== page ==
So, what type of relish will you make with your glut of zucchini?
Perhaps a few, or 20, jars of sweet and spicy zucchini relish?
If you have plenty of zucchini on hand, you may want to sample them all. That is, if you have enough jars for all that zucchini!
11. Zucchini salsa
If you are a salsa lover, it is only fitting to try making salsa with zucchini too. This canned zucchini salsa recipe uses up 18-24 cups of finely chopped zucchini, along with sweet white onions, green and red bell peppers, several jalapeño peppers, garlic, tomatoes, vinegar, salt and spices.
Work is involved in the preparation, though the 15-18 pints in the end will be totally worth it. Testimonials prove this to be true.
Although I’ve never canned zucchini salsa personally, it does seem like it would go well with a nice crunchy tortilla chip and it is a must to add to our list of new canning recipes to try this summer.
12. Canned zucchini salad
If you are looking for a different way to can up your zucchini this year, it may be worth looking at a canned zucchini salad recipe.
It is a mixture of tomatoes, zucchini and peppers – all which ripen about the same time. In this much, you can use all of your garden harvest to your advantage.
As for ways to use this “sauce”, you can serve it alongside baked potatoes, spoon it over a bed of rice with a fresh side salad from the garden, or use it as a spaghetti/pasta sauce. Be creative in the kitchen and incorporate it into soups or stews for enhanced flavor and nutritional value too.
13. Zucchini pineapple
Enter the “Mock Pineapple” or “Faux Pineapple.”
Once you have enough zucchini to peel and cube 16 cups, then you are ready to make several jars of zucchini pineapple.
Rather than something to eat straight from the jar, you’ll want to use the pineapple-ized zucchini chunks in another way. You can add them to salads, pop them in a jello mold (I’m sure my Grandma would’ve done that, had she known this recipe existed!), or use them in cakes. Basically anywhere you might use pineapple.
On pizzas though? I’m not certain. You will have to try it first.
14. Zesty hot chili zucchini marmalade
Last on the list of ways to preserve your glut of zucchini, is marmalade. Bet you have never tried this before!
It is tangy, citrusy and spicy with generous amounts of orange, lemon and ginger. There is also hint of cinnamon and cloves tossed in for good measure.
Beyond that, it is an enlightened way to add nasturtiums to your canned goods, for the beautiful color, of course.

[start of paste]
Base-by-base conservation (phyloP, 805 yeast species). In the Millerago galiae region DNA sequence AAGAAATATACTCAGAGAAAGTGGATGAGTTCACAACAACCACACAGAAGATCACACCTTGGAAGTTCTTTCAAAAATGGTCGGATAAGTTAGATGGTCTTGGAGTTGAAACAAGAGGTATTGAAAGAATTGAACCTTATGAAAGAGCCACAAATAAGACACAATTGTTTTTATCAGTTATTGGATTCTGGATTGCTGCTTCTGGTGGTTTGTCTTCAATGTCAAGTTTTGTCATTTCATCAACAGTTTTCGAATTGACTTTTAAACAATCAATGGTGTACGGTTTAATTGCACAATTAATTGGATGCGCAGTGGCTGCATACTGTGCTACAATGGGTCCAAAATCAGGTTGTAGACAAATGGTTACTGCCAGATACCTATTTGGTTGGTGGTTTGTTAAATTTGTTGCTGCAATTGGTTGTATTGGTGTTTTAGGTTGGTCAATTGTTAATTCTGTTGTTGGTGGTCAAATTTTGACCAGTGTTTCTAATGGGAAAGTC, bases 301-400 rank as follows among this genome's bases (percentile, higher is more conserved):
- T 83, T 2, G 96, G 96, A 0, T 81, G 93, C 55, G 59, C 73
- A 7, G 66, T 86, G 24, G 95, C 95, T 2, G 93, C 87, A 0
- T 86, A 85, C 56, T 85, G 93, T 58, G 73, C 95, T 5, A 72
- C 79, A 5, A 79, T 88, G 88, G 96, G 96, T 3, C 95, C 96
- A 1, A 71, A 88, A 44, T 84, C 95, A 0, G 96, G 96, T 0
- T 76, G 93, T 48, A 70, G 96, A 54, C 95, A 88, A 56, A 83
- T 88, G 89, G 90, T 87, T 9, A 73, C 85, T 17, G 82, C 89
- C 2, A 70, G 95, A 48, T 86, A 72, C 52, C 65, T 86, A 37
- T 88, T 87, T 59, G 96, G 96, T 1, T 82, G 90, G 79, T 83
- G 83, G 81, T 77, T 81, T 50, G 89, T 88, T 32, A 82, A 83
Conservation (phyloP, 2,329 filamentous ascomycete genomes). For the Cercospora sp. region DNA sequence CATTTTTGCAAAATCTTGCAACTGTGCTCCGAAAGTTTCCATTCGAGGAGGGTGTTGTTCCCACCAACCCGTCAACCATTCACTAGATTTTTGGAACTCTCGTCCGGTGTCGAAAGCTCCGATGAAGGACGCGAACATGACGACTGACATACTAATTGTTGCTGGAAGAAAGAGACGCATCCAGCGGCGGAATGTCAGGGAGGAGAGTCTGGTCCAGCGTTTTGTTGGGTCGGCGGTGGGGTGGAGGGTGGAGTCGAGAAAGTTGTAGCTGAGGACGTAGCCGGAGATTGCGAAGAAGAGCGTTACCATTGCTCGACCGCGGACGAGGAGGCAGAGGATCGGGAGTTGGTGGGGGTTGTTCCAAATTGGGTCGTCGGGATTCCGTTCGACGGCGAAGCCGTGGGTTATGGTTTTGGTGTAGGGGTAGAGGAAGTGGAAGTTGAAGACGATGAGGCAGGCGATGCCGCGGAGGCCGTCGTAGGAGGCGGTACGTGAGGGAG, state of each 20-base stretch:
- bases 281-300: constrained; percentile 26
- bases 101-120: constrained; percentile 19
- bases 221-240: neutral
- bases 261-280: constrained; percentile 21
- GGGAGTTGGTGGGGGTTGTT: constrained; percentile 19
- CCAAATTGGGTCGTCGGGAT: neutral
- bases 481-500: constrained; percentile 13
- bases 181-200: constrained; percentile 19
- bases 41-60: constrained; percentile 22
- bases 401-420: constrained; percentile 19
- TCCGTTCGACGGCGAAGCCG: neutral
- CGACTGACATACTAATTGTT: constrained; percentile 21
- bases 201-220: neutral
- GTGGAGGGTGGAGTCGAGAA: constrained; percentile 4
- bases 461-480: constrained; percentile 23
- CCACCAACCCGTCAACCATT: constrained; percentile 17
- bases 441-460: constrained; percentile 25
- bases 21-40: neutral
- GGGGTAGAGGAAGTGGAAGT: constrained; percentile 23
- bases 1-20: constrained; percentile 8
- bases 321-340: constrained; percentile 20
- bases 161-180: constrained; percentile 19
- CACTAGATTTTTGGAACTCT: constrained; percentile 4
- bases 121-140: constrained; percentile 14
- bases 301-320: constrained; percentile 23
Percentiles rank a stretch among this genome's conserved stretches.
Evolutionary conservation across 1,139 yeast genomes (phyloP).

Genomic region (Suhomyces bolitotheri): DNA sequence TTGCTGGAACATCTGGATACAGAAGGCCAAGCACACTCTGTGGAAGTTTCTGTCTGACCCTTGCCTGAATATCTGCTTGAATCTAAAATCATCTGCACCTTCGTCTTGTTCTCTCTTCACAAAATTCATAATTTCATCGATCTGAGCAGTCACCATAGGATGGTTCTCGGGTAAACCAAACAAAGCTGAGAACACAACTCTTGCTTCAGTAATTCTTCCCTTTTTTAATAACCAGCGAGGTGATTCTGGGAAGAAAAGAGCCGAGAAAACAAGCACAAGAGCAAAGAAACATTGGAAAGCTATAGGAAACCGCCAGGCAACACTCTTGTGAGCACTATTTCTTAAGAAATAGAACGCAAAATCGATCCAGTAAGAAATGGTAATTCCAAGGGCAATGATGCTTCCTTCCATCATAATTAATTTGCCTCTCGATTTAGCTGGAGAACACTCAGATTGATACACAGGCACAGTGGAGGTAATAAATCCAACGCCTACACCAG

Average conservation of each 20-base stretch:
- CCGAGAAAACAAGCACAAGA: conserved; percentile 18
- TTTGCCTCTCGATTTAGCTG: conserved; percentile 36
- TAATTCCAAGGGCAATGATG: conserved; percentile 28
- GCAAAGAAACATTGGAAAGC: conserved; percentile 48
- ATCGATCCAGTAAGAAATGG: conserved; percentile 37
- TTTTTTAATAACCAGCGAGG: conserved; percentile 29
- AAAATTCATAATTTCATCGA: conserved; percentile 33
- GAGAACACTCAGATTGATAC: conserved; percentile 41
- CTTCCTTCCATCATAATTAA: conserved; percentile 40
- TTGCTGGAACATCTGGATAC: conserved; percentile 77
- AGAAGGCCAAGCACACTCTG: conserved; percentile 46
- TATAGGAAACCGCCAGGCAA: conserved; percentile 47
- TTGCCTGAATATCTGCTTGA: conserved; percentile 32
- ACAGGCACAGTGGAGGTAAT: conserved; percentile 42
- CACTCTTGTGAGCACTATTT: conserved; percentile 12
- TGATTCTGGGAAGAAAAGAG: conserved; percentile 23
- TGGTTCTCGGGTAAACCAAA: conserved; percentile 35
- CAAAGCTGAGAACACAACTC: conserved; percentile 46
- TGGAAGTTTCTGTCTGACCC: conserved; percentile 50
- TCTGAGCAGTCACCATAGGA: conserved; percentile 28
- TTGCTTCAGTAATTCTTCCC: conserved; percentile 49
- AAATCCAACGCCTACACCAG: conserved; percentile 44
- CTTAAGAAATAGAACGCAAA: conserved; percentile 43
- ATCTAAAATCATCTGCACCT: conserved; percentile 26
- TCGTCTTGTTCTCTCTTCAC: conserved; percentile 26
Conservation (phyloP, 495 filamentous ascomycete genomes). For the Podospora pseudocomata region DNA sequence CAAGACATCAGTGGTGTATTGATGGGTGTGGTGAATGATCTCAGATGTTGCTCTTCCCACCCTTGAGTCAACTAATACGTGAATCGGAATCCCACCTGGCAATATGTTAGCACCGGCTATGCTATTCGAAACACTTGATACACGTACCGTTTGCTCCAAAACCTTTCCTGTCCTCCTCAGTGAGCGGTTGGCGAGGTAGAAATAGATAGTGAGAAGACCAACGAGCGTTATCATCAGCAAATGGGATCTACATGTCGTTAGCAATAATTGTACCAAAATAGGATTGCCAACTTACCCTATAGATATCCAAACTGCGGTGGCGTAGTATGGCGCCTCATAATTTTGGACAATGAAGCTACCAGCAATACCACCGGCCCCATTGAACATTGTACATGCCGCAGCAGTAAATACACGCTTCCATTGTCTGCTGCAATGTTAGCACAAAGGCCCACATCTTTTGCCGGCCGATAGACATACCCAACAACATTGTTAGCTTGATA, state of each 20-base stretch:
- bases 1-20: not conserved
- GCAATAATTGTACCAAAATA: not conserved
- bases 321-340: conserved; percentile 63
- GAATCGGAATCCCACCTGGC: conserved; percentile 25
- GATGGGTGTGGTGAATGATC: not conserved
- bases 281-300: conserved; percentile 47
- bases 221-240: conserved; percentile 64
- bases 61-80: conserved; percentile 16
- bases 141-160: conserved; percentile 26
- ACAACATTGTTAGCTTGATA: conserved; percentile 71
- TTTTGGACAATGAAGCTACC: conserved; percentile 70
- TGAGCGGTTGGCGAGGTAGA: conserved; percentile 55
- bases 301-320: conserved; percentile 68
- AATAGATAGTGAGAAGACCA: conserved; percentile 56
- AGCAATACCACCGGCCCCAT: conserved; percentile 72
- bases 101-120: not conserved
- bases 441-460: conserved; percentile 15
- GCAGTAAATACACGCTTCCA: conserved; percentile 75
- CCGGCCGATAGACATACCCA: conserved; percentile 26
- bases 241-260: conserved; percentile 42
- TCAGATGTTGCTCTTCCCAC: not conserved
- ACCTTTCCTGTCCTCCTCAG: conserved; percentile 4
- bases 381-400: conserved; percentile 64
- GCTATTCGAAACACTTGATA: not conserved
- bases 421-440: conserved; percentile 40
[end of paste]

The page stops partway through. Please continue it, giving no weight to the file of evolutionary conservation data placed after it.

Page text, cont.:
If you are seeking to sophisticate your zucchini, now is your chance.
Make this zesty, hot chili zucchini marmalade and be ready with a fleet of beautiful jars to give away as marvelous homemade gifts come wintertime.
Tips for preserving a glut of zucchini
Generally speaking, zucchini thrives in just about any weather, though your zucchini can fall into potential problems. These can be related to companion planting, not preparing the soil well enough for a hungry feeder, or watering mistakes that prepare your crop for a powdery mildew failure.
If all goes well and your garden does continue to produce blossom after fertilized blossom, you will be in for an enormous harvest! (You can also hand pollinate your squash plants!)
As you select your zucchini for freezing, be sure to use younger, rather than sun-aged zucchini. You know the giant boats I am talking about, the ones that hide under the radar for too long, growing to garden submarine size.
Zucchini gets a tough skin as it gets older, and in many cases, you will want to keep this for the added nutrients – especially if it is organic. So, harvest your zucchini for preserving while it is younger. Make sure that is blemish-free, saving those less-than-pretty ones for fresh eating. The best practice in canning is to preserve the very best.
It is also good to avoid canning and freezing older zucchini because there will be a loss of flavor, as well as the seeds to contend with.
Just as with pumpkin seeds, you can also roast zucchini seeds.
If no-waste is your goal, make sure to plant some zucchini this year (or next) as they can be eaten from blossom to seed. They can even be grown in pots. If and when it is deemed unfit for human consumption, allow the chickens and pigs to eat the rest.
How will you be preserving your glut of zucchini this summer?